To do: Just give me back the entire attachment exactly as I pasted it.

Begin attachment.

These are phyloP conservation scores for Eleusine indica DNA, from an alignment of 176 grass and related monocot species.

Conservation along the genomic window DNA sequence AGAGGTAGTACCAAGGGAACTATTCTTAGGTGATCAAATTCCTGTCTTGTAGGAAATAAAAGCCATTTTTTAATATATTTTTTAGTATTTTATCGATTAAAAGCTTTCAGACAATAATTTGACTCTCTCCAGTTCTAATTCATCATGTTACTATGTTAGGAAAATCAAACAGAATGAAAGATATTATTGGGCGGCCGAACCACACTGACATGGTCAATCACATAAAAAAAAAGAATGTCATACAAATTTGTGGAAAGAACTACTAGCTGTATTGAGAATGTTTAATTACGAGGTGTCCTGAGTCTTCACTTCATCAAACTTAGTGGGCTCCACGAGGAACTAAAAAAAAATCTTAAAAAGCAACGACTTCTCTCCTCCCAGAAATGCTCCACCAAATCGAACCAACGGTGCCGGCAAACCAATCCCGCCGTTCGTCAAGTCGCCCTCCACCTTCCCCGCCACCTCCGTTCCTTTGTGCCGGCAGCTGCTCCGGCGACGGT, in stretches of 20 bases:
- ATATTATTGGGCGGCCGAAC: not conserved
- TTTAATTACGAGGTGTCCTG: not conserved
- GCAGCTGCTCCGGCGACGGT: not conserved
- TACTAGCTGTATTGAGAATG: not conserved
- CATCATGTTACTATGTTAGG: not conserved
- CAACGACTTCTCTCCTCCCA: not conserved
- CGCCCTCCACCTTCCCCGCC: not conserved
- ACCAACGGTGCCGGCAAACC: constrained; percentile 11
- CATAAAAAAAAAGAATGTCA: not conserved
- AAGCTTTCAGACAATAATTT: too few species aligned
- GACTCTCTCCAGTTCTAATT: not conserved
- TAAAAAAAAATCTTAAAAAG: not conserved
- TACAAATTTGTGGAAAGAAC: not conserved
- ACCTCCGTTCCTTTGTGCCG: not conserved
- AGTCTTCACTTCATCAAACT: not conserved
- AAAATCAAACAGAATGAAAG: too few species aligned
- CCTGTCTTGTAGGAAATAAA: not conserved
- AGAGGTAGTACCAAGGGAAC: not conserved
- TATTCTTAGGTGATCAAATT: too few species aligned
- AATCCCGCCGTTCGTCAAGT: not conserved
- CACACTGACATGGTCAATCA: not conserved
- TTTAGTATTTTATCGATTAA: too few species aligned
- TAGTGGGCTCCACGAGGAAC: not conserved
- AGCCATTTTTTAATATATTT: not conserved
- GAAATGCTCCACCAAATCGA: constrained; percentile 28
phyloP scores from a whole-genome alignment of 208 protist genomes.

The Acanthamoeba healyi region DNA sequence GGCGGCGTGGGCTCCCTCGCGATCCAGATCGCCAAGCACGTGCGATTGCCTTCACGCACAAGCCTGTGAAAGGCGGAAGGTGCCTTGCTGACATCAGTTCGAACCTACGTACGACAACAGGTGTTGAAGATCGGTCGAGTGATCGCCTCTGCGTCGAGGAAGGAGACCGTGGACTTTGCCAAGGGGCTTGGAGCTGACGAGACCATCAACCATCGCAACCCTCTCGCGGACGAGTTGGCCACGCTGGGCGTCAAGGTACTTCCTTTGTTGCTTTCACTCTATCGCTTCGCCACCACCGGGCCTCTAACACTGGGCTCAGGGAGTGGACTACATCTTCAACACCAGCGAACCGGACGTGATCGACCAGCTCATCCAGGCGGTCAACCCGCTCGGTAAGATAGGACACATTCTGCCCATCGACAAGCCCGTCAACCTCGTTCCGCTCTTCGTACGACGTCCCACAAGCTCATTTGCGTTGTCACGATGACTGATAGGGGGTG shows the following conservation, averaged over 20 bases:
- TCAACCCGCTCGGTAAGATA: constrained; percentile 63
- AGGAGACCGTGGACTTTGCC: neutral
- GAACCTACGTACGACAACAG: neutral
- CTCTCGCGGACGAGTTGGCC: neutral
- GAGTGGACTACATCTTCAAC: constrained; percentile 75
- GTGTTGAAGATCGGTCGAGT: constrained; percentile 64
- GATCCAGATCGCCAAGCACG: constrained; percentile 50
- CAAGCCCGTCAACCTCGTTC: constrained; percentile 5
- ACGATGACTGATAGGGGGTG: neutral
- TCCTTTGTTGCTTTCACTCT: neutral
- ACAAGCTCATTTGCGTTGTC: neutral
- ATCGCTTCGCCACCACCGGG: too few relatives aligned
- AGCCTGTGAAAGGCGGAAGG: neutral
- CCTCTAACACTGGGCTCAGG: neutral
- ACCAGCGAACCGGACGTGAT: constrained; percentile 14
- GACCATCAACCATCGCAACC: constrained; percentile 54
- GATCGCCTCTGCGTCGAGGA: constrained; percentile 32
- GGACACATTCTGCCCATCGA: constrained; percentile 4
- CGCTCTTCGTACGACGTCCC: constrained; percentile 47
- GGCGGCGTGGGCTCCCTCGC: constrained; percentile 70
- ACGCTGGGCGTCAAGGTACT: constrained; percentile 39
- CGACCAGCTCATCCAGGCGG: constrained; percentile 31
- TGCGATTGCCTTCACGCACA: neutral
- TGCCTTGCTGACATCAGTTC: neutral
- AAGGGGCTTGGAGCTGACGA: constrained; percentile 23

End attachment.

These are phyloP conservation scores for Eleusine indica DNA, from an alignment of 176 grass and related monocot species.

Conservation along the genomic window DNA sequence AGAGGTAGTACCAAGGGAACTATTCTTAGGTGATCAAATTCCTGTCTTGTAGGAAATAAAAGCCATTTTTTAATATATTTTTTAGTATTTTATCGATTAAAAGCTTTCAGACAATAATTTGACTCTCTCCAGTTCTAATTCATCATGTTACTATGTTAGGAAAATCAAACAGAATGAAAGATATTATTGGGCGGCCGAACCACACTGACATGGTCAATCACATAAAAAAAAAGAATGTCATACAAATTTGTGGAAAGAACTACTAGCTGTATTGAGAATGTTTAATTACGAGGTGTCCTGAGTCTTCACTTCATCAAACTTAGTGGGCTCCACGAGGAACTAAAAAAAAATCTTAAAAAGCAACGACTTCTCTCCTCCCAGAAATGCTCCACCAAATCGAACCAACGGTGCCGGCAAACCAATCCCGCCGTTCGTCAAGTCGCCCTCCACCTTCCCCGCCACCTCCGTTCCTTTGTGCCGGCAGCTGCTCCGGCGACGGT, in stretches of 20 bases:
- ATATTATTGGGCGGCCGAAC: not conserved
- TTTAATTACGAGGTGTCCTG: not conserved
- GCAGCTGCTCCGGCGACGGT: not conserved
- TACTAGCTGTATTGAGAATG: not conserved
- CATCATGTTACTATGTTAGG: not conserved
- CAACGACTTCTCTCCTCCCA: not conserved
- CGCCCTCCACCTTCCCCGCC: not conserved
- ACCAACGGTGCCGGCAAACC: constrained; percentile 11
- CATAAAAAAAAAGAATGTCA: not conserved
- AAGCTTTCAGACAATAATTT: too few species aligned
- GACTCTCTCCAGTTCTAATT: not conserved
- TAAAAAAAAATCTTAAAAAG: not conserved
- TACAAATTTGTGGAAAGAAC: not conserved
- ACCTCCGTTCCTTTGTGCCG: not conserved
- AGTCTTCACTTCATCAAACT: not conserved
- AAAATCAAACAGAATGAAAG: too few species aligned
- CCTGTCTTGTAGGAAATAAA: not conserved
- AGAGGTAGTACCAAGGGAAC: not conserved
- TATTCTTAGGTGATCAAATT: too few species aligned
- AATCCCGCCGTTCGTCAAGT: not conserved
- CACACTGACATGGTCAATCA: not conserved
- TTTAGTATTTTATCGATTAA: too few species aligned
- TAGTGGGCTCCACGAGGAAC: not conserved
- AGCCATTTTTTAATATATTT: not conserved
- GAAATGCTCCACCAAATCGA: constrained; percentile 28
phyloP scores from a whole-genome alignment of 208 protist genomes.

The Acanthamoeba healyi region DNA sequence GGCGGCGTGGGCTCCCTCGCGATCCAGATCGCCAAGCACGTGCGATTGCCTTCACGCACAAGCCTGTGAAAGGCGGAAGGTGCCTTGCTGACATCAGTTCGAACCTACGTACGACAACAGGTGTTGAAGATCGGTCGAGTGATCGCCTCTGCGTCGAGGAAGGAGACCGTGGACTTTGCCAAGGGGCTTGGAGCTGACGAGACCATCAACCATCGCAACCCTCTCGCGGACGAGTTGGCCACGCTGGGCGTCAAGGTACTTCCTTTGTTGCTTTCACTCTATCGCTTCGCCACCACCGGGCCTCTAACACTGGGCTCAGGGAGTGGACTACATCTTCAACACCAGCGAACCGGACGTGATCGACCAGCTCATCCAGGCGGTCAACCCGCTCGGTAAGATAGGACACATTCTGCCCATCGACAAGCCCGTCAACCTCGTTCCGCTCTTCGTACGACGTCCCACAAGCTCATTTGCGTTGTCACGATGACTGATAGGGGGTG shows the following conservation, averaged over 20 bases:
- TCAACCCGCTCGGTAAGATA: constrained; percentile 63
- AGGAGACCGTGGACTTTGCC: neutral
- GAACCTACGTACGACAACAG: neutral
- CTCTCGCGGACGAGTTGGCC: neutral
- GAGTGGACTACATCTTCAAC: constrained; percentile 75
- GTGTTGAAGATCGGTCGAGT: constrained; percentile 64
- GATCCAGATCGCCAAGCACG: constrained; percentile 50
- CAAGCCCGTCAACCTCGTTC: constrained; percentile 5
- ACGATGACTGATAGGGGGTG: neutral
- TCCTTTGTTGCTTTCACTCT: neutral
- ACAAGCTCATTTGCGTTGTC: neutral
- ATCGCTTCGCCACCACCGGG: too few relatives aligned
- AGCCTGTGAAAGGCGGAAGG: neutral
- CCTCTAACACTGGGCTCAGG: neutral
- ACCAGCGAACCGGACGTGAT: constrained; percentile 14
- GACCATCAACCATCGCAACC: constrained; percentile 54
- GATCGCCTCTGCGTCGAGGA: constrained; percentile 32
- GGACACATTCTGCCCATCGA: constrained; percentile 4
- CGCTCTTCGTACGACGTCCC: constrained; percentile 47
- GGCGGCGTGGGCTCCCTCGC: constrained; percentile 70
- ACGCTGGGCGTCAAGGTACT: constrained; percentile 39
- CGACCAGCTCATCCAGGCGG: constrained; percentile 31
- TGCGATTGCCTTCACGCACA: neutral
- TGCCTTGCTGACATCAGTTC: neutral
- AAGGGGCTTGGAGCTGACGA: constrained; percentile 23